Warm or Cold6

Warmth14 and cold may offer relief from labour pain.15 Try using the following:

  • Warm compresses on lower abdomen
  • Warm or cold packs on lower back
  • Warm compresses on your perineum (area between vagina and rectum) during pushing 14
  • Cool washcloth on forehead

Movement and Position Changes6

  • Movement during labour and being in upright positions eases labour pain, helps you have more effective contractions, decreases the length of labour and reduces the need for epidural analgesia.15
  • Try different positions during labour and birth.14 Listen to your body and move according to what provides you the most relief. These positions will help your labour progress as they will allow your baby and pelvis to line up in the best position for birth.
  • A birthing ball (exercise ball or peanut ball) can be a very useful tool to help you find positions and movements that are more comfortable during labour. It can also help to widen the pelvis to allow the baby to descend if you are restricted to bed.

Eating and Drinking

Eating to your hunger and drinking to your thirst is important throughout your labour to keep yourself hydrated and to have the energy your body needs for the work of labour and birth. 8 13 14 15

  • In early labour you can eat anything that you feel you would like to eat. Listen to what your body needs.
  • As labour becomes more intense, many women prefer soups/broths or small light snacks.
  • Drink to your thirst throughout your labour. It’s important not to become dehydrated. As labour becomes more intense, many women prefer to suck on ice cubes or popsicles in between contractions.

Pain Relieving Measures Specifically for Back Pain6

For back pain in labour, some of the following measures may provide relief: 

  • Positions that are forward leaning, such as, hands and knees, open knee chest position or leaning forward over the bed or head of the bed
  • Side lunges
  • Stair climbing
  • Shower/tub
  • Double hip squeeze
  • Counter-pressure (tennis ball, pop can, etc.) on lower back
  • Warm or cold packs on lower back
  • Intracutaneous Sterile Water Injection (see below)
  • Transcutaneous Electrical Nerve Stimulation (TENS) (see below)

Intracutaneous Sterile Water (ISW) Injection

  • Involves injecting small amounts of sterile water into 4 spots just under the skin on the lower back, two on either side of the spine, and two just above your bottom. This forms 4 blisters.15
  • This creates an irritation in another area of the body that competes for the nerve pathways to the brain with the labour pain resulting in less labour pain being perceived. It may also act by causing the release of endorphins, the body’s natural painkillers.15
  • The effect of sterile water injections lasts about one to two hours, but the injections can be repeated when the effect wears off.15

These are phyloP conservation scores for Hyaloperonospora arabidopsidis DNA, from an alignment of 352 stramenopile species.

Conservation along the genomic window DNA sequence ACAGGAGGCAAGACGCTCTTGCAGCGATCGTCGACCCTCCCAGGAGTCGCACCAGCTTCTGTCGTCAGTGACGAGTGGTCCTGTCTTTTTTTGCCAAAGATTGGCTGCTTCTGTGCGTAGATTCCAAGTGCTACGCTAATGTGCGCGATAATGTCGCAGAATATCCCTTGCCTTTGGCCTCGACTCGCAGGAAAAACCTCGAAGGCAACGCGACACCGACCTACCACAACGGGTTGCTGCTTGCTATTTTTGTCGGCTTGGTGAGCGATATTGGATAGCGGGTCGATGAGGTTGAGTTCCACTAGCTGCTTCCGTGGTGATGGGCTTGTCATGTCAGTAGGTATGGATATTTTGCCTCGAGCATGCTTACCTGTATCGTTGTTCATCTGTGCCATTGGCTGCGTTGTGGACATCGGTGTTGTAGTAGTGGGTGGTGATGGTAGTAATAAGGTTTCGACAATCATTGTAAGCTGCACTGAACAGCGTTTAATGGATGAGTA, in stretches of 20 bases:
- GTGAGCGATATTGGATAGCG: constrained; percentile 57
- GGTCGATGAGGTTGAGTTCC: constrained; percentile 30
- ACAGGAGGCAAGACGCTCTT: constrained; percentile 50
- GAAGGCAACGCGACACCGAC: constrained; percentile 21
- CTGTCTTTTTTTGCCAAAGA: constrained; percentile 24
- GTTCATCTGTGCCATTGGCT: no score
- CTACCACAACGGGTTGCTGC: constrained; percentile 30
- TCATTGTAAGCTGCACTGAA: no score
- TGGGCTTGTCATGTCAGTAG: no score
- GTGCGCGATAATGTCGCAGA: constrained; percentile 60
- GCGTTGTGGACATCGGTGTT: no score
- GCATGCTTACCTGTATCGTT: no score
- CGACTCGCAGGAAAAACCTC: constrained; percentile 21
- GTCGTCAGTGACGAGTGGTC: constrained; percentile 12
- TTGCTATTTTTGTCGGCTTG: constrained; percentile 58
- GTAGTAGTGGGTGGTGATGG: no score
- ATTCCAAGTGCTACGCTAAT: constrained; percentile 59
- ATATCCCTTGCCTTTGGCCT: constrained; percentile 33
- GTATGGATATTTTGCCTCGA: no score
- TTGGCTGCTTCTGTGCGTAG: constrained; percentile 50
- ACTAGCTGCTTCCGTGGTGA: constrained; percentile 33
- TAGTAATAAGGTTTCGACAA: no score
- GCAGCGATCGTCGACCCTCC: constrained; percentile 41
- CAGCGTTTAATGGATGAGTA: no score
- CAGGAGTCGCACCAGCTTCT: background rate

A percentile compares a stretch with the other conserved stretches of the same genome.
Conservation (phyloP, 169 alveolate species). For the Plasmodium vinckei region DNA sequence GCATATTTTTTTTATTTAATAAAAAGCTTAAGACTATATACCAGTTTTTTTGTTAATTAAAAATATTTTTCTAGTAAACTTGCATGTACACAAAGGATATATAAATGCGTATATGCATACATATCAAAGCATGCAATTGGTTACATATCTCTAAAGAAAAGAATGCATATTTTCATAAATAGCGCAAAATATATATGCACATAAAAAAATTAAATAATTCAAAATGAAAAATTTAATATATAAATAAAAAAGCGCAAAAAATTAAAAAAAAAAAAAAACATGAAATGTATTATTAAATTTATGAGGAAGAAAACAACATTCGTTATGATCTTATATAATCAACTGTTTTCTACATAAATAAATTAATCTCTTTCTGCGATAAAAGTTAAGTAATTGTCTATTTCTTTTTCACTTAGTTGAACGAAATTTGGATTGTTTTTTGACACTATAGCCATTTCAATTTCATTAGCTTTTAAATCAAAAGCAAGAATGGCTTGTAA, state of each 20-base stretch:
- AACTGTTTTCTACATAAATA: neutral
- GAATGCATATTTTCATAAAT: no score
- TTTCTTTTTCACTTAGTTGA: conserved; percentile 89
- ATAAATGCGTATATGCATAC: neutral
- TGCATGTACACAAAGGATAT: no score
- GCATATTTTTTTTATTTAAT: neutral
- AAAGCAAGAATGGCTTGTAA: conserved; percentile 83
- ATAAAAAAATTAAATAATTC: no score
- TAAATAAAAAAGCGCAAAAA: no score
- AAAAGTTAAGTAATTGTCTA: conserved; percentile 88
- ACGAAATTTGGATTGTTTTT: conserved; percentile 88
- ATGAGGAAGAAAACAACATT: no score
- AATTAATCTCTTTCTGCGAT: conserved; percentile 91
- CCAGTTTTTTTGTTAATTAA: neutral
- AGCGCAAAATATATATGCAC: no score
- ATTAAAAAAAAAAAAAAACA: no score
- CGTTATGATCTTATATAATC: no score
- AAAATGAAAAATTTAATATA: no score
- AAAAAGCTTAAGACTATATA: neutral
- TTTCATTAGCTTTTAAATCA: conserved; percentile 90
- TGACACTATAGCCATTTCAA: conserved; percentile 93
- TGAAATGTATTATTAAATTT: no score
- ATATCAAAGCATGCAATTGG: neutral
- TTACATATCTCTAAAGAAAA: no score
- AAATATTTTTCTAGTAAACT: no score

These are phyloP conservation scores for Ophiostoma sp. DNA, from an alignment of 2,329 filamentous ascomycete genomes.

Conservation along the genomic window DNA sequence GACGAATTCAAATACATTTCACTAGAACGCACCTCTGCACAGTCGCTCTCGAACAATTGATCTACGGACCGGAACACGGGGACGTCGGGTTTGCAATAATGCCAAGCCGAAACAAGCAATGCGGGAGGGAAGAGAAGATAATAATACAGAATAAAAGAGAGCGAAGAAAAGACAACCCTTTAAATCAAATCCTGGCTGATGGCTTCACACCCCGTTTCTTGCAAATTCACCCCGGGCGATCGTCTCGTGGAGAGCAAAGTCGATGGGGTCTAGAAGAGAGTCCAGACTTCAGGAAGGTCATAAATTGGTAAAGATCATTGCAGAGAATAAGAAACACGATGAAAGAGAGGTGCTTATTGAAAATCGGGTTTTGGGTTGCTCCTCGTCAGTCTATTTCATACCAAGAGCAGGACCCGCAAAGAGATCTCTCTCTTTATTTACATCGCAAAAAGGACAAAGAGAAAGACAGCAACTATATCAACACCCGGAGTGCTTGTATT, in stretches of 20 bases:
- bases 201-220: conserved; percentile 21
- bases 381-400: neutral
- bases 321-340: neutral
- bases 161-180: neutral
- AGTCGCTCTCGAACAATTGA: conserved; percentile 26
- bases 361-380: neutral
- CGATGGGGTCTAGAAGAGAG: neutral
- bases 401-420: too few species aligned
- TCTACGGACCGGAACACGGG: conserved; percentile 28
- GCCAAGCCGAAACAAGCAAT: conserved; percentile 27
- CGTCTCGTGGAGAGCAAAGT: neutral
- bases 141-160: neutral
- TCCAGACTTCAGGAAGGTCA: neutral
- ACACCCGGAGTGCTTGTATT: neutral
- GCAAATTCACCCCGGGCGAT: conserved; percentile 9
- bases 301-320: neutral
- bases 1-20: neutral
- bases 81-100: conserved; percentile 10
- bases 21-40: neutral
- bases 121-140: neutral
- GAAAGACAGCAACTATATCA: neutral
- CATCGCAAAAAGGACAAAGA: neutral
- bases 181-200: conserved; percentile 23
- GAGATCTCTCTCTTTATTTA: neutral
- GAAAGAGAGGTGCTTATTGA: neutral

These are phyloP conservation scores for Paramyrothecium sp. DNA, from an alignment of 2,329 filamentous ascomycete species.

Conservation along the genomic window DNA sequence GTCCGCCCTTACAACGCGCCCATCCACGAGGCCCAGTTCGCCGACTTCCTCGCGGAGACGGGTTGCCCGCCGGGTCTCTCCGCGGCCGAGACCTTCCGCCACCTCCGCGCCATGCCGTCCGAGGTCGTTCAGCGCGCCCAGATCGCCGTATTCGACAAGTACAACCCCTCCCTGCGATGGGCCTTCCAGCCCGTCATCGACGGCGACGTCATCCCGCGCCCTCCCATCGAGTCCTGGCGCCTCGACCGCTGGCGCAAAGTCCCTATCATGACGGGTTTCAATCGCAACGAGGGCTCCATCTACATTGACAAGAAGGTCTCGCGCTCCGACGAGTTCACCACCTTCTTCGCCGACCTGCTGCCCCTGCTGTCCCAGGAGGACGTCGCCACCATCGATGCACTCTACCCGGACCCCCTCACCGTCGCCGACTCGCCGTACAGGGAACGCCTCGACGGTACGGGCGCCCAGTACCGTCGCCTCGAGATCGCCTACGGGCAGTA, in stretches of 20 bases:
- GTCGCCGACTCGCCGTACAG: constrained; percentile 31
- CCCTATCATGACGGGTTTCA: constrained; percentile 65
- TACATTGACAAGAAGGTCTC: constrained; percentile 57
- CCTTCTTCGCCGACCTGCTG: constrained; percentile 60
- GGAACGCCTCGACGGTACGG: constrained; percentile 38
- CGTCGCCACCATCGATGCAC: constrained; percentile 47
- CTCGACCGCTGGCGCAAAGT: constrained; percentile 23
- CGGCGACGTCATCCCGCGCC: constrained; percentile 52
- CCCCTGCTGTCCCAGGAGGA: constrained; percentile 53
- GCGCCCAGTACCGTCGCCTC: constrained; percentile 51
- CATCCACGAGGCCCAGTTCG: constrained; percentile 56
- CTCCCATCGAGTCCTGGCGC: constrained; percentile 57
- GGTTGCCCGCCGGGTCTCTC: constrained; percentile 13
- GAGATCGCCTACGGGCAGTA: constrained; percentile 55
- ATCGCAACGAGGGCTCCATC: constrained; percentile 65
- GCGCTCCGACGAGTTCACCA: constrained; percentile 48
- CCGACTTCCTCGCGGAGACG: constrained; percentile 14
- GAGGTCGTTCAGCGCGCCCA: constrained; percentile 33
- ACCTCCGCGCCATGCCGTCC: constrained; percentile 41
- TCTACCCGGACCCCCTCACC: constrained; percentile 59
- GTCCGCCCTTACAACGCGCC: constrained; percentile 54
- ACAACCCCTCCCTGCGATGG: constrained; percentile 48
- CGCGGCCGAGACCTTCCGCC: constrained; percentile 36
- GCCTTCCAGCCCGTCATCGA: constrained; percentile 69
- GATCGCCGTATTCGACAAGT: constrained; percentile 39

Transcutaneous Electrical Nerve Stimulation (TENS)

  • Consists of a battery-powered stimulator, lead wires, and four electrodes which are applied to the skin on the back. “Two of the pads are placed on either side of your spine at about bra-strap level. The other two go lower down, at about the level of the dimples in your bottom.”
  • By adjusting control knobs on the stimulator the woman can start or stop the electrical impulses. She can also vary the rate and strength of the electrical impulses.
  • The weak electrical current passes through the skin to muscles to stimulate these nerves. This creates an irritation in another area of the body that competes for the nerve pathways to the brain with the labour pain resulting in less labour pain being perceived. It may also act by causing the release of endorphins, the body’s natural painkillers.15
  • Research has shown that there is only limited evidence of pain relief in labour. There is also no evidence of harm to mother or her baby. 10
  • Units are available for purchase/rent through physiotherapy supply stores and some pharmacies. Instruction should be provided. The mother will need to bring the TENS unit with her to hospital and be knowledgeable in its use prior to labour. TENS units are NOT available at the hospital as staff are not trained to use them.
Date of creation: February 19, 2015
Last modified on: May 28, 2019


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4Goer, H. (1995). Obstetrical myths versus research realities: A guide to the medical literature (p. 252). Westport, Connecticut: Bergin & Garvey.
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9Lamaze (2014, March 17). When back labor strikes — tips & tricks for optimal comfort. Retrieved from
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11Langeland Iversen, M., Midtgaard, J., Ekelin, M., & Hegaard, H. K. (2017). Danish women's experiences of the rebozo technique during labour: A qualitative explorative study. Sexual & Reproductive Healthcare,11, 79-85. Retrieved from!
12Cohen, S. R., & Thomas, C. R. (2015). Rebozo Technique for Fetal Malposition in Labor. Journal of Midwifery & Women's Health, 60(4), 445-451.
13National Collaborating Centre for Women's and Children's Health (UK). (2014). Intrapartum care: Care of healthy women and their babies during childbirth - Chapter 4.4: Eating and drinking in labour. Retrieved from
14World Health Organization. (2018, February). WHO recommendations: intrapartum care for a positive childbirth experience. Retrieved from
15Bonapace, J., Gagné, G., Chaillet, N., Gagnon, R., Hébert, E., & Buckley, S. (2018). No. 355-Physiologic Basis of Pain in Labour and Delivery: An Evidence-Based Approach to its Management. Journal of Obstetrics and Gynaecology Canada, 40(2), 227-245.